“Surdna supports initiatives that integrate workforce and economic development approaches that create more family-sustaining careers for current low- and moderate-income people and grow stronger, more robust regions of opportunity,” said Jasmine Thomas, program officer with Surdna’s Strong Local Economies program. “We believe NEO@Work is one of the more promising efforts that will produce tangible results for thousands of unemployed residents while modeling best practices for how a region can break down traditional silos to align its workforce, education, and economic development systems”.


Whitehead said, “Receiving this grant from the Social Innovation Fund, as well as the support of the Surdna and Joyce Foundations, is a prime example of how the Fund and its partners can attract invaluable national expertise, as well as additional resources, to support regional collaborations that strengthen our region’s economic competitiveness. By working together we can help more of our region’s residents build a brighter economic future for themselves and their families.”


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ABOUT THE SOCIAL INNOVATION FUND The Social Innovation Fund (SIF), a new public-private investment vehicle established by the 2009 Edward M. Kennedy Serve America Act, is designed to fund effective and potentially transformative portfolios of nonprofit community organizations to help them strengthen their evidence base, and replicate and expand to serve more low-income communities; identify more effective approaches to addressing critical social challenges and broadly share this knowledge; and Develop the grantmaking infrastructure necessary to support the work of social innovation in communities across the country.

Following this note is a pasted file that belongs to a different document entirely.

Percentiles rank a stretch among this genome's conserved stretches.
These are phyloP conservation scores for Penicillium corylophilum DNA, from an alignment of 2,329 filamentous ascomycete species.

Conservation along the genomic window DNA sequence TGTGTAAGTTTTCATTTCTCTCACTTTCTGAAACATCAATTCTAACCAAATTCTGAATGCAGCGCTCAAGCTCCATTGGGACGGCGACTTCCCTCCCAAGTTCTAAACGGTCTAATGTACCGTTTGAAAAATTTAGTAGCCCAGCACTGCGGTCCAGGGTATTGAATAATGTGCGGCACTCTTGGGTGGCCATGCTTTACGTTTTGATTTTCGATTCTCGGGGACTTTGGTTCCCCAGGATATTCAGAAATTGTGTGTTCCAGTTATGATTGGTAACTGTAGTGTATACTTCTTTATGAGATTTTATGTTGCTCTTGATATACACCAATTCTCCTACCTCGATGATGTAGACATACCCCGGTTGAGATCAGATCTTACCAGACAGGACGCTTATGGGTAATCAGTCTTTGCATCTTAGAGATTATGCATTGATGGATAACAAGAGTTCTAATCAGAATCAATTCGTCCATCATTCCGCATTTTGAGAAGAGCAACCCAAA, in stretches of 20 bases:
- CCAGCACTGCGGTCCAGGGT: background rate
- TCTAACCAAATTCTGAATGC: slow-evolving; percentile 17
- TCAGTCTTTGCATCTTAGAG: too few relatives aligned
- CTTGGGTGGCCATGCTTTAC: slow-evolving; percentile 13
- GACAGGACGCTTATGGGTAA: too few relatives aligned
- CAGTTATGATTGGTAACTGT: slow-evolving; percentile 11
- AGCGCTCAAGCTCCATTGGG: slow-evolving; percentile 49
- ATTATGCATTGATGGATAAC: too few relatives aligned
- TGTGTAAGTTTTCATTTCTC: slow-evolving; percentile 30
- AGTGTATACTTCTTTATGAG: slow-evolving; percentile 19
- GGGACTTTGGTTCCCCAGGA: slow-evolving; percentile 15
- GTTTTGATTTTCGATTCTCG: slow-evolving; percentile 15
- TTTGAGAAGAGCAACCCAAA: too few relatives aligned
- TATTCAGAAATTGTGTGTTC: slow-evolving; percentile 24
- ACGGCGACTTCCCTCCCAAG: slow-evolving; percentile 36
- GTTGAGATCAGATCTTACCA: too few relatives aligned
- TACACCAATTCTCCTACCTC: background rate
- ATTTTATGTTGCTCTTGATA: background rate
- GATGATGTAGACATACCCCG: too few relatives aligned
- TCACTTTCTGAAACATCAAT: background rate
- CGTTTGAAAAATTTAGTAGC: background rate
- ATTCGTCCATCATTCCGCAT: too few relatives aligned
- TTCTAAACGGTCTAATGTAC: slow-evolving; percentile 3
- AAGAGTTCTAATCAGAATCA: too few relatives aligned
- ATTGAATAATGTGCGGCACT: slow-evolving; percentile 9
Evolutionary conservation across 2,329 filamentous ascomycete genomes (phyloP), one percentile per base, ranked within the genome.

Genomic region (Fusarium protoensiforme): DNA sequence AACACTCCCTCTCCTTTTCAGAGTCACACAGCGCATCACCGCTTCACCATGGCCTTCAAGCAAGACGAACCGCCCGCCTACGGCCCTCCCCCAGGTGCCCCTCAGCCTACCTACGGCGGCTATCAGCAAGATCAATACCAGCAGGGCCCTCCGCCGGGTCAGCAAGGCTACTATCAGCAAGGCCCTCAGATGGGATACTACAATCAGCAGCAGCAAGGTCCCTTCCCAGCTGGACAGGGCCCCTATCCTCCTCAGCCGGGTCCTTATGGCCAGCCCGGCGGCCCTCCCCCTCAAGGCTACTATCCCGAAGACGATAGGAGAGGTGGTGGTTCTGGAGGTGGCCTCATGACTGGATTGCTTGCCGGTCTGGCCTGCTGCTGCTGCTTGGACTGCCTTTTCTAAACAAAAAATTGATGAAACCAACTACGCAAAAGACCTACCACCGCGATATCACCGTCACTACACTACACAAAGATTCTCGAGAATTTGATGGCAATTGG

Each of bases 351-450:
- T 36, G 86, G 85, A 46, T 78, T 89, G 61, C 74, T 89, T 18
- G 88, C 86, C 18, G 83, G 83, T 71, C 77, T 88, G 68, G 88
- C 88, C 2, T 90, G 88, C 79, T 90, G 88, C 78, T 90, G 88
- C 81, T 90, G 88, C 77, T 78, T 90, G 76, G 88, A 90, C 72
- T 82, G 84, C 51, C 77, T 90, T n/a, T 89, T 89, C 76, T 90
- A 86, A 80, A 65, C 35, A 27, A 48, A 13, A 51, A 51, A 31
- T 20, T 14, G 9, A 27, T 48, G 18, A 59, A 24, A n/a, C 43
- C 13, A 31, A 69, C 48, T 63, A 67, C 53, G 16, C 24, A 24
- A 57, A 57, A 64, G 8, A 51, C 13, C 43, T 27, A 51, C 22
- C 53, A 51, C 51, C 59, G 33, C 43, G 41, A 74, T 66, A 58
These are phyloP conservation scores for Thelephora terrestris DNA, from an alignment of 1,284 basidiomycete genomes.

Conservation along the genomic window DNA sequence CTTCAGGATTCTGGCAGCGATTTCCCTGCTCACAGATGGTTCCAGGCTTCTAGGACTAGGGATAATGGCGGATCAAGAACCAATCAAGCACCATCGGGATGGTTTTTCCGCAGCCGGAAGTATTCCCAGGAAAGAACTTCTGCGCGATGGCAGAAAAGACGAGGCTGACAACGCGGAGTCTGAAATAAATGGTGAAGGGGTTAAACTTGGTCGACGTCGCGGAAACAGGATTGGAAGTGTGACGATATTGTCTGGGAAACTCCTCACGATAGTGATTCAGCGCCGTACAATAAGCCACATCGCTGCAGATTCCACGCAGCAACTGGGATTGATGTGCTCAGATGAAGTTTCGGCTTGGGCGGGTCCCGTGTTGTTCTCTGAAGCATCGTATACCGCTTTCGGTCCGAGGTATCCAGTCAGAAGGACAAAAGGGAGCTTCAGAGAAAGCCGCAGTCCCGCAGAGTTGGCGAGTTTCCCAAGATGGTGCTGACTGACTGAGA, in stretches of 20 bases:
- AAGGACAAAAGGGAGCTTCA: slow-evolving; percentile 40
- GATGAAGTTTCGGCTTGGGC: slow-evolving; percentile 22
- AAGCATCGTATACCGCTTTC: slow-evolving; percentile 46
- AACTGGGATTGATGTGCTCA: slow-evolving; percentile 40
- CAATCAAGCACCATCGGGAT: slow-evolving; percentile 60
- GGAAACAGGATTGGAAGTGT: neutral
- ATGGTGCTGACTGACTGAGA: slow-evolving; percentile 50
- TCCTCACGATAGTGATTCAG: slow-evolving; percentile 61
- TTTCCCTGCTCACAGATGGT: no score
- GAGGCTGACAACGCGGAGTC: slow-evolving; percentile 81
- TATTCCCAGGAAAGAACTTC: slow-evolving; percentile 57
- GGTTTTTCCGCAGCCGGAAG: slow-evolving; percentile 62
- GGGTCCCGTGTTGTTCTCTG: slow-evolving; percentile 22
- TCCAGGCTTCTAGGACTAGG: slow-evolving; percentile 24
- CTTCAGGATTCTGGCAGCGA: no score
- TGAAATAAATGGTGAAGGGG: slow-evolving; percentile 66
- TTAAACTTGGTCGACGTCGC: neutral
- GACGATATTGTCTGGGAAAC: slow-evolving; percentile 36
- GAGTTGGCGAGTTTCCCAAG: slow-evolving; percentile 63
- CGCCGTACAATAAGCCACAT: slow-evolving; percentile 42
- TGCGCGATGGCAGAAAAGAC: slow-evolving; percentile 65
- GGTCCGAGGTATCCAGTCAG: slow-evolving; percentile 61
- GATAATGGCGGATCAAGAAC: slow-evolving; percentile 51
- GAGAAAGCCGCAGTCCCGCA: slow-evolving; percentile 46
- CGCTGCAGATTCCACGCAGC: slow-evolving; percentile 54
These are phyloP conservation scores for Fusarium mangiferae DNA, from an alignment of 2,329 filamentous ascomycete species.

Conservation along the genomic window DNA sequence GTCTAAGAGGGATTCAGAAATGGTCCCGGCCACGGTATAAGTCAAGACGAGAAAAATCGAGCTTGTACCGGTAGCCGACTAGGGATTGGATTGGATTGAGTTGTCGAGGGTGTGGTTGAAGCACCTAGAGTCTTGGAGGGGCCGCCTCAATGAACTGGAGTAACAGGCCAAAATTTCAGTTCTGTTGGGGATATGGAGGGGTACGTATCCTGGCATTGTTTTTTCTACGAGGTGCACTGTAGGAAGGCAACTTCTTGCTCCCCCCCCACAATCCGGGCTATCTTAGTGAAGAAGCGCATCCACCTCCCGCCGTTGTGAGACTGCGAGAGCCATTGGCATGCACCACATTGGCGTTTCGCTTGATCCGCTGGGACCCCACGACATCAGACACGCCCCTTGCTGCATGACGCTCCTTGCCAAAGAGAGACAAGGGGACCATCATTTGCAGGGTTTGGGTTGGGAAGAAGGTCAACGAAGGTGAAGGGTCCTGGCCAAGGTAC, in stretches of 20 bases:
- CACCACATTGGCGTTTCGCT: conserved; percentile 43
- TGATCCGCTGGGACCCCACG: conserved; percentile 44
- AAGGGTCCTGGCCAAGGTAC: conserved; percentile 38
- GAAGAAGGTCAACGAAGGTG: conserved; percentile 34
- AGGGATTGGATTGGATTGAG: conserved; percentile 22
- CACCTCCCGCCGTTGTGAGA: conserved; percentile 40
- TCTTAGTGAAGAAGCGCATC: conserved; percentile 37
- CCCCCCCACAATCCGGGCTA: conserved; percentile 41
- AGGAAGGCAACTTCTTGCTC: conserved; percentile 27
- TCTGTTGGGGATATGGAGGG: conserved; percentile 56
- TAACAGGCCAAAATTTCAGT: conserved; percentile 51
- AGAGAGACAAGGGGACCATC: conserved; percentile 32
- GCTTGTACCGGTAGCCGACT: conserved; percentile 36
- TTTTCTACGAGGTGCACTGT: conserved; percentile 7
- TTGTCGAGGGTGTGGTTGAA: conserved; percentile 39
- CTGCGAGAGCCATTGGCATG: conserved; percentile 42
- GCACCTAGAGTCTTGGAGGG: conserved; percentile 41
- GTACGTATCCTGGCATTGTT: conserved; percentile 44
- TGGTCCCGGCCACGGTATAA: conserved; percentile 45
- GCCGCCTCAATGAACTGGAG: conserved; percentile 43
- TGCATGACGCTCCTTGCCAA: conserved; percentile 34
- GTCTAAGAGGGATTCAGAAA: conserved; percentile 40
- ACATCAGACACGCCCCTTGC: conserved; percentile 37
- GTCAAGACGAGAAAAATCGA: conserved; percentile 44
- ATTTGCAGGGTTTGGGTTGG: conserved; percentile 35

ABOUT THE CENTER FOR ECONOMIC OPPORTUNITY Created in 2006, the New York City Center for Economic Opportunity has piloted and evaluated dozens of innovative anti-poverty programs in support of the working poor, disconnected youths and families with young children.


ABOUT THE FUND FOR OUR ECONOMIC FUTURE The Fund for Our Economic Future is a collaboration of more than 100 foundations, organizations and philanthropists from across Northeast Ohio that strengthens the region’s economic competitiveness through grantmaking, public engagement and research.